After Alexander the Great, India had little contact with Europe. The land route between Europe and India came under the control of Iranians, Turks and Arabs. Occasionally, some Europeans, such as Marco Polo (ad 1254–1324), did cross through, but they were few and far between. They had no impact on the languages of India. ‘In a moderately trustworthy account of India to the ears of Europe’, Marco Polo, the famous Venetian traveller, described the Island of ‘Seilan – the best island in the whole world’, and ‘Malabar’ as ‘the best of all the Indias’. The first word referred to Sri Lanka, and the next to what is known as Kerala today. Marco Polo also found Jews in Quilon who still retained ‘their own language’. Portuguese reports on the wealth, trade and Christianity of South India later confirmed Marco Polo's conclusions.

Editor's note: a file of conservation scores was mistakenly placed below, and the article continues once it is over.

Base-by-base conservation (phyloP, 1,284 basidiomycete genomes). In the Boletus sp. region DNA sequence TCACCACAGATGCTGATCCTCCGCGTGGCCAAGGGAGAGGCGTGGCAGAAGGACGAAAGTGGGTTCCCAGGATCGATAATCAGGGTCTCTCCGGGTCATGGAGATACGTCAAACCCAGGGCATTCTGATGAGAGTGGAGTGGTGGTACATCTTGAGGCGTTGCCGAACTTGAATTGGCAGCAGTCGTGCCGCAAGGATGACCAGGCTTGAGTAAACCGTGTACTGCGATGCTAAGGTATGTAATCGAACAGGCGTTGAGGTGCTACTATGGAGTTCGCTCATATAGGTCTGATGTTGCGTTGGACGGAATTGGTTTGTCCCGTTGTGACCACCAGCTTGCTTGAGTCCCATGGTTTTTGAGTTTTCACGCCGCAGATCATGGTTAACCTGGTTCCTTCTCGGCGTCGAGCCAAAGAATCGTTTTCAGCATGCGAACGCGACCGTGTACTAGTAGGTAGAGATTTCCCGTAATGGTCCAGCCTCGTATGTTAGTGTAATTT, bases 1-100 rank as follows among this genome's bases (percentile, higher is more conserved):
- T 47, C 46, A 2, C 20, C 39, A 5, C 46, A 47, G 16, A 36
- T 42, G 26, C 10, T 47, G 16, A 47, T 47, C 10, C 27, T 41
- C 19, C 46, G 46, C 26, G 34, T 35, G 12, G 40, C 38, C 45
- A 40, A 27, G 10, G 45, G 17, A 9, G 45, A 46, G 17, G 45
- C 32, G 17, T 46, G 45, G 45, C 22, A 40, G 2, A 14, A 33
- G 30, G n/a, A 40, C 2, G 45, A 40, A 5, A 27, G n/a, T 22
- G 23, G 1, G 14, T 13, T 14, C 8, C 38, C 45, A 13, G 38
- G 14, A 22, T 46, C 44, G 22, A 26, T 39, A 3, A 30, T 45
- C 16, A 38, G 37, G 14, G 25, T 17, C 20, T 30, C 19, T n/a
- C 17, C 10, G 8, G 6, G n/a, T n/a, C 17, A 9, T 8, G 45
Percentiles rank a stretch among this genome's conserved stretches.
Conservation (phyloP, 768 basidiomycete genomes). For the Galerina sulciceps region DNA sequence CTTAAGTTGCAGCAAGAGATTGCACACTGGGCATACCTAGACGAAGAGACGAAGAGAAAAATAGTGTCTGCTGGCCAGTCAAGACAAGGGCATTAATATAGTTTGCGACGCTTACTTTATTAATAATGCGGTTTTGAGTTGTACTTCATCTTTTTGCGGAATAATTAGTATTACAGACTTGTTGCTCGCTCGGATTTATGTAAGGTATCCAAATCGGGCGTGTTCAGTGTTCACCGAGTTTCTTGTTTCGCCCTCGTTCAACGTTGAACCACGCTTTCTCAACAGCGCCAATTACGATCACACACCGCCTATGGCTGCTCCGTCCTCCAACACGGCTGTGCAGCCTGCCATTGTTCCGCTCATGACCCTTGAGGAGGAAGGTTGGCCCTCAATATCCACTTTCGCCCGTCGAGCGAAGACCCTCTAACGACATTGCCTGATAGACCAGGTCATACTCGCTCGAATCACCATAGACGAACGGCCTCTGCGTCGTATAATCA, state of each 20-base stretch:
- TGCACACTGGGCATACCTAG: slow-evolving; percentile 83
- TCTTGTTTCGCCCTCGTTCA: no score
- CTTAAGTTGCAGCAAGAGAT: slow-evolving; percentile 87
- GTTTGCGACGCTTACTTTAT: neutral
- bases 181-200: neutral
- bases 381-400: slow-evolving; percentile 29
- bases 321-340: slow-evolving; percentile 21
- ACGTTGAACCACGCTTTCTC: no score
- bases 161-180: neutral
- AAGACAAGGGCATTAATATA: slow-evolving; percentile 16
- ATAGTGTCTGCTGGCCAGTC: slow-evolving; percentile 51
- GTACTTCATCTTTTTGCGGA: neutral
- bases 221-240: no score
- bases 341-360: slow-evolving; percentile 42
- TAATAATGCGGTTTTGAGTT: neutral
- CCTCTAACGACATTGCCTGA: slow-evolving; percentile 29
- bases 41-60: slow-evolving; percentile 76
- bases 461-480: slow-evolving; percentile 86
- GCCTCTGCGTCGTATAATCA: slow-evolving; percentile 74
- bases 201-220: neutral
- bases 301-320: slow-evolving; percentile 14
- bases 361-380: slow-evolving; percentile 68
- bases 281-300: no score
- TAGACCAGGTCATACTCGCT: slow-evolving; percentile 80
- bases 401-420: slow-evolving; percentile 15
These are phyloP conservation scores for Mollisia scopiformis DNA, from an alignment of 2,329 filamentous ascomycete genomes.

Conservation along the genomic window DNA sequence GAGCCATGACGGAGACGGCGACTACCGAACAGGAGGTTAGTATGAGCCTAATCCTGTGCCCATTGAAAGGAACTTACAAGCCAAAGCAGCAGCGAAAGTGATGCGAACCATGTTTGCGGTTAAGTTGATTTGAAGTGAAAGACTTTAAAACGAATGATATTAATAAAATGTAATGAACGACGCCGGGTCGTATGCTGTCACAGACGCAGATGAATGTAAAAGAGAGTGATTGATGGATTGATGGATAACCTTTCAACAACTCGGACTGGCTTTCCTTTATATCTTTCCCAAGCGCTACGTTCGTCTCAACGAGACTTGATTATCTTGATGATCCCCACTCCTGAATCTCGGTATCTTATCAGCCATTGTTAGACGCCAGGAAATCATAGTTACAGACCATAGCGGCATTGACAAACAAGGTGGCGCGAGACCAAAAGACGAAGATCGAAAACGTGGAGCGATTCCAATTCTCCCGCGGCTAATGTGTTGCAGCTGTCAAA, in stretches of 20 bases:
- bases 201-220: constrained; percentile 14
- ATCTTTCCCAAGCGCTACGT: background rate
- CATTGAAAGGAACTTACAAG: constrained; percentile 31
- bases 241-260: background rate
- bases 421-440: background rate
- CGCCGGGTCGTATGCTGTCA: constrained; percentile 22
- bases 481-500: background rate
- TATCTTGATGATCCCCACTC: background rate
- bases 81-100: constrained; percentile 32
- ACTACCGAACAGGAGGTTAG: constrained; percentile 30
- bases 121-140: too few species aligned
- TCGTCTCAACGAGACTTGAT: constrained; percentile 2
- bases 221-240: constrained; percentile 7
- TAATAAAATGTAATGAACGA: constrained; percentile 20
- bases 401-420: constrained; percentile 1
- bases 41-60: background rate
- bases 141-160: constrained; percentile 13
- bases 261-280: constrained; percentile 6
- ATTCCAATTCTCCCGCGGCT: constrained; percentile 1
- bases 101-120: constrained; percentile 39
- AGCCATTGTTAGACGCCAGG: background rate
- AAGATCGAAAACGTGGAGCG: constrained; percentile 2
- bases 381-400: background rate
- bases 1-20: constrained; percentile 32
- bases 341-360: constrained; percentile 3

After the Portuguese Admiral Vasco da Gama (ad 1469–1524) discovered the sea route, Europeans came again to India, this time in large numbers. This time they came to promote their trade and their Christian religion. By the early seventeenth century, several cities in India had merchants and missionaries from Europe. They also founded new cities. Thus, Portuguese stayed in Goa; Dutch occupied the Coromandel coast; Englishmen went to Surat, Bombay, Madras, and Calcutta; Danes went to Serampore in Bengal and French occupied Chandernagar and Pondicherry. Besides bringing trade and Christianity, Europeans did a variety of jobs in India – that of doctors, painters, military officers and advisers.